"Smart Growth" and "New Urbanism" Compared with "Large Lot Zoning" (Tom Lane) [ Home Page – Click Here]

(May 17, 2017) – Traditional "Large Lot Zoning" is "Greener" than "Smart Growth" within Urban Growth Boundaries . . . Copyright 2009 – 2017 . . . Tom Lane . . . Photographing California, Arizona, Nevada, New Mexico, Colorado, Utah, Oregon, and Seattle, Washington.

What is Missing from the Smart Growth Debate

(Under Construction):  In any scientific endeavor including the land use planning process, one must provide quantifiable (numerical) arguments supporting proposed policy changes.  When you read about “smart growth,” you read about terms such as “sprwal,” “density,” “growth”,”livability,” “walkability,” “open space,” “infilling,” “walkability,” and so forth. Proponents and opponents of these terms often fail to provide economic or other data necessary to form a winning debate.  Therefore, in the absence of economic statistics, City Council meetings degenerate into nonconstructive debates.

o “Smart” – Growth  It seems that applying the term “smart” to a proposal immediately designates it as a “fad.”  Perhaps the proponents could have been more modest when they developed it in 1986, and said “smarter growth.” (!) Other terms for smart growth are “New Urbanism” and “Livability.” (These terms are not used on this web site; only smart growth is.)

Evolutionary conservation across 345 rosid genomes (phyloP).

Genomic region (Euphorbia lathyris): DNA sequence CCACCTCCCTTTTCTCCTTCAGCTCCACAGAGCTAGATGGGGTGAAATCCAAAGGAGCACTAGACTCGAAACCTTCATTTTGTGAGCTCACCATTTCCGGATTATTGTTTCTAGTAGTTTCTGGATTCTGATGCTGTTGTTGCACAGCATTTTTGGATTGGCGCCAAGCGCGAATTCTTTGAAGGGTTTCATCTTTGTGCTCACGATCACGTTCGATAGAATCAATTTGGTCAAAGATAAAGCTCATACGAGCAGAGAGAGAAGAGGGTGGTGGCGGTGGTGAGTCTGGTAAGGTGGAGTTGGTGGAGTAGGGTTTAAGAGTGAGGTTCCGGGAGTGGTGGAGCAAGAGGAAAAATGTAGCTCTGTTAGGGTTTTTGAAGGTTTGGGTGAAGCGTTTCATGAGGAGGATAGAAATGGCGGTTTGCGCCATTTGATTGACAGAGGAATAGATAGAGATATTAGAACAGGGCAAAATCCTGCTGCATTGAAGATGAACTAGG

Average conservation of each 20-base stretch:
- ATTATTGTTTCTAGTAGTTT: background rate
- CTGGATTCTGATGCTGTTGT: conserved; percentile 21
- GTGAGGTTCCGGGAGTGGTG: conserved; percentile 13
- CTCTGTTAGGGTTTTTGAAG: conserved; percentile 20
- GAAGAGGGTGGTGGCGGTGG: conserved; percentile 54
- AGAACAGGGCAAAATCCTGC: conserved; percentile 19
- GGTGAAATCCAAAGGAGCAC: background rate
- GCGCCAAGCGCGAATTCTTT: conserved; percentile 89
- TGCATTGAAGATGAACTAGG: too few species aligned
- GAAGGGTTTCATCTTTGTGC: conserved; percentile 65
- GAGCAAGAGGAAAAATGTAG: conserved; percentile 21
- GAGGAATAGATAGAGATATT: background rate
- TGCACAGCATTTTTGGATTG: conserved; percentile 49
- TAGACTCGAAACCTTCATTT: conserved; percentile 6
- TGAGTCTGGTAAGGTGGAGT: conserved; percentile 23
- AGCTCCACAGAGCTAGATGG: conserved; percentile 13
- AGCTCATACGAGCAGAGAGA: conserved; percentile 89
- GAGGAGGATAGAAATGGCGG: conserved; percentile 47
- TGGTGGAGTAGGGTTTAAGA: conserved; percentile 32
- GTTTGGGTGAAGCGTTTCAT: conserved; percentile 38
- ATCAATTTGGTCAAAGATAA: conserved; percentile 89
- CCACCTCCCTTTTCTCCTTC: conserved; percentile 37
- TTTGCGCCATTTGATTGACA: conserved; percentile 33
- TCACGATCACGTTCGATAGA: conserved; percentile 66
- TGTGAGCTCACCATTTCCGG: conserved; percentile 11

o  “Sprawl” is defined as low density retail or residential development, large lots in the case of residential development.  Smart growth advocates claim that this is “bad” since it implies destruction of native plants, increased traffic, and increased consumption of gas.

However, this is not necessarily the case.  As explained below, larger lot sizes (as opposed to condos in downtown areas), support native trees and wildlife (PHOTO Flagstaff AZ).  And, traffic and air pollution are worse in congested urban areas, compared to low density residential areas.

o “Density” Smart growth proponents imply that “density” is good because people will walk and bike to work, since they only have to walk or bike a few blocks.  However, most people commute for miles to work, often on freeways.  People generally do not choose where they are living based on walkability as the first criteria.  And, of course, higher density means higher air pollution, higher noise pollution, increased air conditioning costs (due to the urban heat island effect), etc.

In addition, children perform poorly in academia in homes that their parents actually own, versus rent (ref. is in an article by Cox or O’Toole).

Density is neither good nor bad, it’s in the eyes of the beholder.  That’s the way it should be, in a capitalistic society where consumers have choices.

o  “Growth”  Smart growth proponents claim that “growth” is “bad,” and therefore must be made “smart.”   Therefore, they wish to contain growth within urban growth boundaries, increasing density.  This involves destroying native vegetation, to accommodate homes and buildings so close together.

However, about 99% of the land area of the United States is not developed into urban areas (need a reference).  Furthermore, some of the remaining 1% is certainly made of lakes, streams, urban parks, and backyards with large shade trees.